But Kansas City residents have little leverage over the board because, with the exception of the mayor, none of the members are directly accountable to voters.

The board’s newest member, Dawn Cramer, is awaiting Senate confirmation. Another, Don Wagner, continues to serve on the board though his term expired this spring. Parson was non-committal when asked Tuesday if he has any intention of replacing Wagner.

“I want them to do a good job and do what’s right for the people of Kansas City,” Parson said of the board.

Luetkemeyer argued the board system does offer local control because the commissioners must be city residents.

“And what the city council is wanting is they want local political control of the department and I am opposed to that. The city has a long history of political corruption when it comes to managing the police department dating back all the way to the Pendergast era,” Luetkemeyer said in an interview. “And the recent attempts by the city council to defund the KCPD in my mind only reinforces that the city should not have political control of this police department.”

Lucas said he wouldn’t comment on pre-filed legislation.

“In Kansas City, we believe in local solutions to local problems and will continue our hard work each day talking to Kansas City neighborhoods and families to build the best city in America,” the mayor wrote on Twitter.

The task of trying to defeat Luetkemeyer’s legislation will fall largely to Democrats. Their small numbers in the General Assembly only add to the challenge ahead.

One prominent Democrat, Senate Minority Leader John Rizzo of Independence, appeared frustrated with Lucas. He also declined to say Tuesday whether he would oppose the bill.

“This is an obvious reaction that the mayor should have seen coming,” Rizzo said.

He said the end result of Lucas’s actions may be to single-handedly increase police funding. He added that the “whole thing was so poorly thought out that it makes you wonder if an increase in funding was the plan the whole time.”

Lucas and a supermajority of the Kansas City Council in May removed $42 million from the police budget and voted to require the police commissioners to negotiate with the city on how it would be spent.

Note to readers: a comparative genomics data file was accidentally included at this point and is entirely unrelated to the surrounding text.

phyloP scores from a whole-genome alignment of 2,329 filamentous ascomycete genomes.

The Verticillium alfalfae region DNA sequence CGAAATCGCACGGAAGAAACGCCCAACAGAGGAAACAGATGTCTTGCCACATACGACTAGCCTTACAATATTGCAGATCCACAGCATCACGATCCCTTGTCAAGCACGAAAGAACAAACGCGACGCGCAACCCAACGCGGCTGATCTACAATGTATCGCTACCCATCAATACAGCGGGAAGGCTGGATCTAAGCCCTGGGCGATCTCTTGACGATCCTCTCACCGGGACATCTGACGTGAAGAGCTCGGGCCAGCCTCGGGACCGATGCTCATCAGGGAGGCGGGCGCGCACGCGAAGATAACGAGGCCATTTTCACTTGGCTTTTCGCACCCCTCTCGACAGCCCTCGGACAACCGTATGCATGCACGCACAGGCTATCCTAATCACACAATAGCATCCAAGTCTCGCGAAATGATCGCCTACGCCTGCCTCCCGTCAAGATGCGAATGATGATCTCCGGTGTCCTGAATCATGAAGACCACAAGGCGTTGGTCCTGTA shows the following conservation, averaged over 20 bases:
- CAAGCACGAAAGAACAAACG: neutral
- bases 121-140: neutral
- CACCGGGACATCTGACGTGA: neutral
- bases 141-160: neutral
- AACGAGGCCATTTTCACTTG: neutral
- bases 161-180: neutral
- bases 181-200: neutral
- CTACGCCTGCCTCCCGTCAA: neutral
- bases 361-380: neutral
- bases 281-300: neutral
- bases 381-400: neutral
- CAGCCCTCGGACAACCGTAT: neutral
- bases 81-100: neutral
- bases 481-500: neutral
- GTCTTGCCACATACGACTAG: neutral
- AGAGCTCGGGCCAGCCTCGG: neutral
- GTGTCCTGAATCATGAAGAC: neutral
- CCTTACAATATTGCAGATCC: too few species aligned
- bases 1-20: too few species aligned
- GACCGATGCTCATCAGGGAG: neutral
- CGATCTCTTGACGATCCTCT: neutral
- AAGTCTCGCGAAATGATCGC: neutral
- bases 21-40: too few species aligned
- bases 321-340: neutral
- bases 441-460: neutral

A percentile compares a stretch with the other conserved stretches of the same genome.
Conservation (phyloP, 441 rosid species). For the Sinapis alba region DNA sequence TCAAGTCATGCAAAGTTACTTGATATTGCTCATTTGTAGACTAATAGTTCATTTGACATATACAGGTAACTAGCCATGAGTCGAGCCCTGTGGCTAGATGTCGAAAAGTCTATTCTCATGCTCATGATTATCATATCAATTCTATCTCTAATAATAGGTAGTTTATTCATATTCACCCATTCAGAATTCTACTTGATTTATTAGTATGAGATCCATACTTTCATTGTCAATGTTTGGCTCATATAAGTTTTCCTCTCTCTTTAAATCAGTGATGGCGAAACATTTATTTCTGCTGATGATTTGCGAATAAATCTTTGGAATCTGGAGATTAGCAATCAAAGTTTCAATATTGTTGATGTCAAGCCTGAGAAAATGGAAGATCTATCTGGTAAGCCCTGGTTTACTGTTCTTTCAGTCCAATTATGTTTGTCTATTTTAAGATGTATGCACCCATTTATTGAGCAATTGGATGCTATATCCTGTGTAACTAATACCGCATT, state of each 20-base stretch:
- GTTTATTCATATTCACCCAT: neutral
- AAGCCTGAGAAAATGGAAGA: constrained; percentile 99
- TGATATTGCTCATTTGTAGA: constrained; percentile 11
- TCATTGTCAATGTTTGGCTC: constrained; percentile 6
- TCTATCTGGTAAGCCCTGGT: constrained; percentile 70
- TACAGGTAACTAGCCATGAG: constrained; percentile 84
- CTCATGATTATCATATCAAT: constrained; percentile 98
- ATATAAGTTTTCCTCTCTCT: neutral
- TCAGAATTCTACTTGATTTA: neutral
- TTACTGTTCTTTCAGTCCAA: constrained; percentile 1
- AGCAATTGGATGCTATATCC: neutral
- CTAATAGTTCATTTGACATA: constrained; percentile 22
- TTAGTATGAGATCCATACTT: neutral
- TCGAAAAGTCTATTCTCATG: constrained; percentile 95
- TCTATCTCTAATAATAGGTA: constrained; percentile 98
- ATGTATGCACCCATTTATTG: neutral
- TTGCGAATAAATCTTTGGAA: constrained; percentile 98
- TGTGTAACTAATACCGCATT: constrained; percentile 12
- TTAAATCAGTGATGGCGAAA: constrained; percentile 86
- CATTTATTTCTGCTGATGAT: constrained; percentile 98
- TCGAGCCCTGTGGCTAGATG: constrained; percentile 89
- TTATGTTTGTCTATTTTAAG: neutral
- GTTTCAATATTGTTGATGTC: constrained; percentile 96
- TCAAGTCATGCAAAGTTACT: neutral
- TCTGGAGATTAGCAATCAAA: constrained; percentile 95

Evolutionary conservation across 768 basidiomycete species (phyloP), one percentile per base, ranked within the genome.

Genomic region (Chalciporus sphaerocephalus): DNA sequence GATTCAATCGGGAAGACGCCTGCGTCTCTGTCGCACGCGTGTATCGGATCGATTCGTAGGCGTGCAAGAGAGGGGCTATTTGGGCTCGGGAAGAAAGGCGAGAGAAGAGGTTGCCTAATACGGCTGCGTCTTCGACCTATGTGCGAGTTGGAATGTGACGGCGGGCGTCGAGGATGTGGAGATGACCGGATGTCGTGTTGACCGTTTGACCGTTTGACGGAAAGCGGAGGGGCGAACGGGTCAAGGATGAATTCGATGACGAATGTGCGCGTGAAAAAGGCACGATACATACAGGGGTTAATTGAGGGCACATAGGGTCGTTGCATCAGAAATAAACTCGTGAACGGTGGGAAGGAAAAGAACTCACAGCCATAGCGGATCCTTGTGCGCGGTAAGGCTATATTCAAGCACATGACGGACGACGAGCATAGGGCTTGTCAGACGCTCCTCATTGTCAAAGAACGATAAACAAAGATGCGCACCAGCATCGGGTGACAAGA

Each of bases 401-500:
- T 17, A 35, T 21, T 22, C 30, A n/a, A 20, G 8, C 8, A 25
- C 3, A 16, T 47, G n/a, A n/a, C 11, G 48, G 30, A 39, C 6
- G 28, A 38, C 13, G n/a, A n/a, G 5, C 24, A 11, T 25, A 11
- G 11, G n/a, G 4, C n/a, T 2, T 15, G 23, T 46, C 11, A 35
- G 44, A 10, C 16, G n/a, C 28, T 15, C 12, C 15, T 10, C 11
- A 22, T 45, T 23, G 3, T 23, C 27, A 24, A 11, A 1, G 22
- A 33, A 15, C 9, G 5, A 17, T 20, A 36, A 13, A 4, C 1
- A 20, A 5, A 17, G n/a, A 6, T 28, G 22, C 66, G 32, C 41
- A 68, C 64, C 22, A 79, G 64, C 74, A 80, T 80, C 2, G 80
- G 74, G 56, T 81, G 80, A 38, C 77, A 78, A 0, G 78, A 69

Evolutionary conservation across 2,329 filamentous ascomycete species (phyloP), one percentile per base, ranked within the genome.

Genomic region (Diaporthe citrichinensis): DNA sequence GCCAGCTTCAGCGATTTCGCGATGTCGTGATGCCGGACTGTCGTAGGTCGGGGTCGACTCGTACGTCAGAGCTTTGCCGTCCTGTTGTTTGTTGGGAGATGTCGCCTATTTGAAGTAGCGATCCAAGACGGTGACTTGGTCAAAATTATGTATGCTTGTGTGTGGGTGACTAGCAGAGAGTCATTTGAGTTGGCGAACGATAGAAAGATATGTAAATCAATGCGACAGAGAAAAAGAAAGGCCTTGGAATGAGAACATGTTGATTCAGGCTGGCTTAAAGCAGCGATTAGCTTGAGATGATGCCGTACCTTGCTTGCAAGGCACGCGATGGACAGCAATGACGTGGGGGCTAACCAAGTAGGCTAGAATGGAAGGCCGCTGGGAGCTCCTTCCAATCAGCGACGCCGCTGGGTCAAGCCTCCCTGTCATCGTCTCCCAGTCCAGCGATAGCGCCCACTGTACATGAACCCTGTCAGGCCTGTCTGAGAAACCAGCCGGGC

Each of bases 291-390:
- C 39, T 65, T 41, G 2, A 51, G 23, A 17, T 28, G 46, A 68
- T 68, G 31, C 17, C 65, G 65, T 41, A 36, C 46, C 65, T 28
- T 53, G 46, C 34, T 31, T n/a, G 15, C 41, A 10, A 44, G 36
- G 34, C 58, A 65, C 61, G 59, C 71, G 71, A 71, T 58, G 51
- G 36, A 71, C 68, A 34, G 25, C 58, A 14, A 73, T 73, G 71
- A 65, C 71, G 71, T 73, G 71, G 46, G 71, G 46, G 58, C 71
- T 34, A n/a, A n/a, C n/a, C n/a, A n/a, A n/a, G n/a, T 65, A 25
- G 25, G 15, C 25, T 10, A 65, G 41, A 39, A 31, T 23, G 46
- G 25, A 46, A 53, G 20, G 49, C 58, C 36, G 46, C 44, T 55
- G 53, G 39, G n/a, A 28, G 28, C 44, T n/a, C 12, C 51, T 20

The mayor had said he wanted some accountability in how police dollars were spent and a say in crime prevention programs after the city suffered a record year for homicides in 2020. But Republicans were quick to slam the move as an effort to “defund the police.” The ordinances the council approved came with a $3 million increase for the department, however.

In an interview, Lucas said the goal last year was to increase the police budget to give raises to officers and invest in community outreach programs such as crisis intervention teams.

He said the city will be able to show that he and the City Council want to ensure officers receive better funding and that the money they do receive is not diverted into lawsuits or administrative expenses. He said the city has for a few years already funded the police department with 25% of its budget. Yet, the department has several hundred fewer officers than it has budgeted for, he said.

“At least from what I’ve read so far about the bill, it doesn’t guarantee pay raises for officers,” Lucas said. “It doesn’t guarantee that we’ll have more officers and frankly, it just will look to freeze the budget where it already is.”

He said he visits as often as he can with Kansas City’s state senators and state representatives.

“I’ve had family members who are victims of homicide. I’ve lived in communities that are incredibly negatively impacted by violent crime,” Lucas said. “So this is not a political issue. It’s a human rights issue. It is an issue about whether people of Kansas City in all of our neighborhoods can have the quality of life they deserve.”